The facts are undeniable – kids today are spending more time each day on homework and less time being physically active. The debate rages on between parents, teachers, school boards and even kids themselves as to whether or not the excess amount of homework helps, or actually hurts a child’s grades.
With more time spent doing homework there is less time for physical activity. With new studies out seemingly everyday raising concerns about obesity levels and our kid’s inactivity, I thought a post with some ideas on how to combine homework and physical activity would be a great start.
Basketball Study: Play a game of basketball. Whenever your child scores a basket, ask them a question based on what they are studying. If they get it right they get an extra point! Afterward, enjoy a healthy snack together.
You can also do this with hockey, baseball, soccer or any other sport your child enjoys.
Treasure Hunt: Create questions on the the topic your child is studying and turn it into an active treasure hunt. This is a great way to study for tests.
Create index cards with questions on them and hide them around the yard. Set a time limit (so your kids have to run) and have them bring back the questions. Have them read the questions and if they can answer the question the get a point.
For younger children who get weekly spelling tests, you can hide letters and have them run around to collect them and unscramble them into their spelling words. Or you can write half the word on one index card and half on another, and have your child collect them and put them together, customize to your child’s age and skill level.
Questions and Crossroads Walk: have a list of study questions prepared to ask your child and head out for a walk. Every time you reach a crossroads, ask your child a question. If they get it right, they get to choose which direction you go, if they get it wrong, you get to choose. See where you end up, hopefully somewhere fun like the park or another of your kid’s favorite places.
Study Breaks: When your child is doing homework set a timer. Every ten or fifteen minutes get up and jump around, do some light stretches, put on a fast song and dance like crazy, have a hula-hoop or jump rope nearby. I use a mini trampoline for my study breaks.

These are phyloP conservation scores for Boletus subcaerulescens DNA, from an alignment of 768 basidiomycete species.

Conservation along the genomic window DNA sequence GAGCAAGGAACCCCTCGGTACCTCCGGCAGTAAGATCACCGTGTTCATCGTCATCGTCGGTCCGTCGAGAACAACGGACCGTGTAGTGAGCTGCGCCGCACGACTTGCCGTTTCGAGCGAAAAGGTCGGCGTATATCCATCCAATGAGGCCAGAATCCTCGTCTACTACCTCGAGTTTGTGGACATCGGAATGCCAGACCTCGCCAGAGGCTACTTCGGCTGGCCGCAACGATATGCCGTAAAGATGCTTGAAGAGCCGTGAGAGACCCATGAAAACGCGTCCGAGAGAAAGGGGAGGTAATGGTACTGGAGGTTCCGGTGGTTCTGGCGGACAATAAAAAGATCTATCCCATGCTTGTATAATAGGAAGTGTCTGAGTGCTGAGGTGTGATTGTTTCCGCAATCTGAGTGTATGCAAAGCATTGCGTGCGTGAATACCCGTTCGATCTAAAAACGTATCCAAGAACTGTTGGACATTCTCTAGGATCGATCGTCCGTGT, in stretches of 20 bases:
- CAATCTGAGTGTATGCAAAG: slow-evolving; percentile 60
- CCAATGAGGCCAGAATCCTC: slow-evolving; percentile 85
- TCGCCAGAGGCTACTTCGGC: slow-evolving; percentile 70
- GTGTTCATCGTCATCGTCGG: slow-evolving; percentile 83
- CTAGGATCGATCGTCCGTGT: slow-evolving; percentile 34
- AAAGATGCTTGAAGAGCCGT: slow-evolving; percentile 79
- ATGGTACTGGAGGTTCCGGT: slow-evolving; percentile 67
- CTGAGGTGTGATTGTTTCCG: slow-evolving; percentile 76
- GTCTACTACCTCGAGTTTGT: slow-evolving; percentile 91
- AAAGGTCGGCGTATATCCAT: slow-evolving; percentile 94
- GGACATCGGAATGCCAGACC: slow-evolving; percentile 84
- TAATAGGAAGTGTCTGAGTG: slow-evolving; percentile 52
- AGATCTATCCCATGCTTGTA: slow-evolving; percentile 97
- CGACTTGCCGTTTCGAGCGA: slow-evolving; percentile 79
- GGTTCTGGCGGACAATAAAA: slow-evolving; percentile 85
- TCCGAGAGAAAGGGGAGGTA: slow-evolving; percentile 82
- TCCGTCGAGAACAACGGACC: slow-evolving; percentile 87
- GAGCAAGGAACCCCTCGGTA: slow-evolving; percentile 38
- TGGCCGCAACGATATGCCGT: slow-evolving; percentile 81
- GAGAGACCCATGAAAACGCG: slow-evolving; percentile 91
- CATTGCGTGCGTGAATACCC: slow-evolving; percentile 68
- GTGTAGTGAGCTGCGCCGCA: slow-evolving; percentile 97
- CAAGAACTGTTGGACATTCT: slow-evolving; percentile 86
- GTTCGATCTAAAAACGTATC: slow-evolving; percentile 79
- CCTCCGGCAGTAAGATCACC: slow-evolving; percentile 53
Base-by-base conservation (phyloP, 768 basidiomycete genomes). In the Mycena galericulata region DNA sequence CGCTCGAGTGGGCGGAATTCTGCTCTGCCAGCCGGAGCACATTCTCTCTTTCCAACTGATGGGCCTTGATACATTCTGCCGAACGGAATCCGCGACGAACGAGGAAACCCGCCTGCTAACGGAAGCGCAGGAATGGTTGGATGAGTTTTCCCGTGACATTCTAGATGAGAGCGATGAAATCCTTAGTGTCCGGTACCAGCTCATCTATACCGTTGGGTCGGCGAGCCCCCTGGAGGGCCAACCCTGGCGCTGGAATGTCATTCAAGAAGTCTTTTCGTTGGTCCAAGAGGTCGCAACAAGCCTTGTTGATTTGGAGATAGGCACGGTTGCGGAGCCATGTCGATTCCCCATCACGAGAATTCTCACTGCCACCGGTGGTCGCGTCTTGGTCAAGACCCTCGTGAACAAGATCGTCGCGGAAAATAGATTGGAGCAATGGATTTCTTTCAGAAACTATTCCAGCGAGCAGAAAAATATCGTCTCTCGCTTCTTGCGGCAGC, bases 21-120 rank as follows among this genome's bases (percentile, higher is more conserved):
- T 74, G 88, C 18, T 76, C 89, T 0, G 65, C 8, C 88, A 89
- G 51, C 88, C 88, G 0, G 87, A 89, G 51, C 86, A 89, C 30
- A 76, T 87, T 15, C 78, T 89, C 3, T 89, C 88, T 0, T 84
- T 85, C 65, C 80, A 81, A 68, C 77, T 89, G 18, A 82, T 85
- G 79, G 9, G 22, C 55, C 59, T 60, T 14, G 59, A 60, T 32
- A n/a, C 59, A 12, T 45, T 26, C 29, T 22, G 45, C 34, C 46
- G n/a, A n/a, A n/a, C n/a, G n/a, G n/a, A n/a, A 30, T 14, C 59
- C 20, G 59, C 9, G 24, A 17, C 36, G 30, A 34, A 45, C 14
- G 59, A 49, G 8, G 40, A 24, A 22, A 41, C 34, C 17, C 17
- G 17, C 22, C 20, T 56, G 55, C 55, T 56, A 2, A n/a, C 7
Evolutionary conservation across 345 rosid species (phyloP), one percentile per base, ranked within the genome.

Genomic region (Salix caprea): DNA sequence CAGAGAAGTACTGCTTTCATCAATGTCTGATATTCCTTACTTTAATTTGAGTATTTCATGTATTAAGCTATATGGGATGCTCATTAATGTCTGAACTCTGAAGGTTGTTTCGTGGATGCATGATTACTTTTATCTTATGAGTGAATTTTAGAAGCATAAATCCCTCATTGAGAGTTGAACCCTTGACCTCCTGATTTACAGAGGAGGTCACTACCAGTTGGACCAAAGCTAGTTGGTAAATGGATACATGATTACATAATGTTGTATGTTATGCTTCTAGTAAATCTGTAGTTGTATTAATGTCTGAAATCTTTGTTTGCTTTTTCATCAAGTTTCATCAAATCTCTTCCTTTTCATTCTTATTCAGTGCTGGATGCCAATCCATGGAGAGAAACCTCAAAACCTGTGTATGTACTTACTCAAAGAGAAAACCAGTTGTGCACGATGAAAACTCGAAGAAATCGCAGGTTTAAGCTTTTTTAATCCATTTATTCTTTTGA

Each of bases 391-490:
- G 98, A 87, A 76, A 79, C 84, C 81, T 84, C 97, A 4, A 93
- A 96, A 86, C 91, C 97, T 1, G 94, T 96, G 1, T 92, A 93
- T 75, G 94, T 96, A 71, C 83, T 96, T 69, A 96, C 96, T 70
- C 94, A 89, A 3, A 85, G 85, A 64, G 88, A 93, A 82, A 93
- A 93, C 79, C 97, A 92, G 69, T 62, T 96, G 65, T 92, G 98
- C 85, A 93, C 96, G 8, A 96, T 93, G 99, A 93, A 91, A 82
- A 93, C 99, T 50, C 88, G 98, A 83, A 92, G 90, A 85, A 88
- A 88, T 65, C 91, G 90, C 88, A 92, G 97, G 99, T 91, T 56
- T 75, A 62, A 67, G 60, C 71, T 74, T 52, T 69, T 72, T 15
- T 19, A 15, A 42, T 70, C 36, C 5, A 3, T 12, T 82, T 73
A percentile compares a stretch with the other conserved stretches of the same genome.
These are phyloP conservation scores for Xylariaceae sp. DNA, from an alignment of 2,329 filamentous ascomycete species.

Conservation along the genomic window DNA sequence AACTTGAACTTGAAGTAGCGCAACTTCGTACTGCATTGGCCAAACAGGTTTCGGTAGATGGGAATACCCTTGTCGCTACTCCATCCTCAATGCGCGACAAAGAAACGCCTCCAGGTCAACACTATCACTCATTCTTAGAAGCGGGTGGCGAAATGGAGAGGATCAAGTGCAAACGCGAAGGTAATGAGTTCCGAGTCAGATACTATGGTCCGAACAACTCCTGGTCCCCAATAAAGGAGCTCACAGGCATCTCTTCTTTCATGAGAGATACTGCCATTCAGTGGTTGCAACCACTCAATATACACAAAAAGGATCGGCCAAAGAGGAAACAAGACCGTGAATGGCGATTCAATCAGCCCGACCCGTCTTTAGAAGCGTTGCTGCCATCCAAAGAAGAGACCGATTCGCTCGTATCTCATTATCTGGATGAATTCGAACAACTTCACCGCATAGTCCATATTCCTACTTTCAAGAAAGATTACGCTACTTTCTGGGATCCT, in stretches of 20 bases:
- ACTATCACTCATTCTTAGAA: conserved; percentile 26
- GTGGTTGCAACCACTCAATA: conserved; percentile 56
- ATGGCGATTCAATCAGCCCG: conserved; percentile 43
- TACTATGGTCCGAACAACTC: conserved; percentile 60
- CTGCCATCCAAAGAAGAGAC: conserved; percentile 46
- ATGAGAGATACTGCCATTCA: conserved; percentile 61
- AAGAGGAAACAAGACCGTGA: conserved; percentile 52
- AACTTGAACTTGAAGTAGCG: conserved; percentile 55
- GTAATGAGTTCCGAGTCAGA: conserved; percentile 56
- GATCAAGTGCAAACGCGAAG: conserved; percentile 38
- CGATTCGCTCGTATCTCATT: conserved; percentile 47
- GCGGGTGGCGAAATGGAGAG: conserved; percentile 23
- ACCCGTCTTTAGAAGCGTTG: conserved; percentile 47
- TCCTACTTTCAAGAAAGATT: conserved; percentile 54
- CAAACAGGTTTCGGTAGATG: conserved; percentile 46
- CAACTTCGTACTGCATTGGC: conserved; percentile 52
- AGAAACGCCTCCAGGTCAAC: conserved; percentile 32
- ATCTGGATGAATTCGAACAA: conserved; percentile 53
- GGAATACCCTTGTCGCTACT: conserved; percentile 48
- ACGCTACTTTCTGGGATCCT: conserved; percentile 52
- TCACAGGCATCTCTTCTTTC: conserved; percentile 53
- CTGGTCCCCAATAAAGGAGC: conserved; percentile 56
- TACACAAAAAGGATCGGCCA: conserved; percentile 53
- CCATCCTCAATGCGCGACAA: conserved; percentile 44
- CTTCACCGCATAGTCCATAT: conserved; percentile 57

Simon Says and Spell: Playing “Simon Says” is a great way to study and be active with younger learners. Incorporate spelling questions or math questions (whatever your child is studying) into “Simon Says” Instructions.
To Play “Simon Says” One person is Simon and he/she gets to give instructions for others to follow. If Simon tells you “Simon Says:” then you must do it. If they give instructions without saying “Simon Says:” first then you do not do the action. For example: “Simon says spell CAT” then the child would spell CAT. If you say “Jump up and down” then the child should not do the action because you did not say : “Simon Says jump up and down”. This is a great way to include instructions for physical activity and homework review.
Study Freeze Tag: A good group review game. Play freeze tag as normal, one person is IT and runs around tagging others. If you are tagged you are “Frozen” The only way to get unfrozen is to answer a question correctly that the adult gives you, then you are back in the game.
It takes some pre-planning and adult involvement to incorporate physical activity into your child’s homework routine, however the pay off in learning and health are worth the effort. children learn easier and retain more if they are actively learning. Why not have an older sibling or caregiver help with active study?
How do you incorporate homework and physical activity into your child’s routine? Please share your ideas below!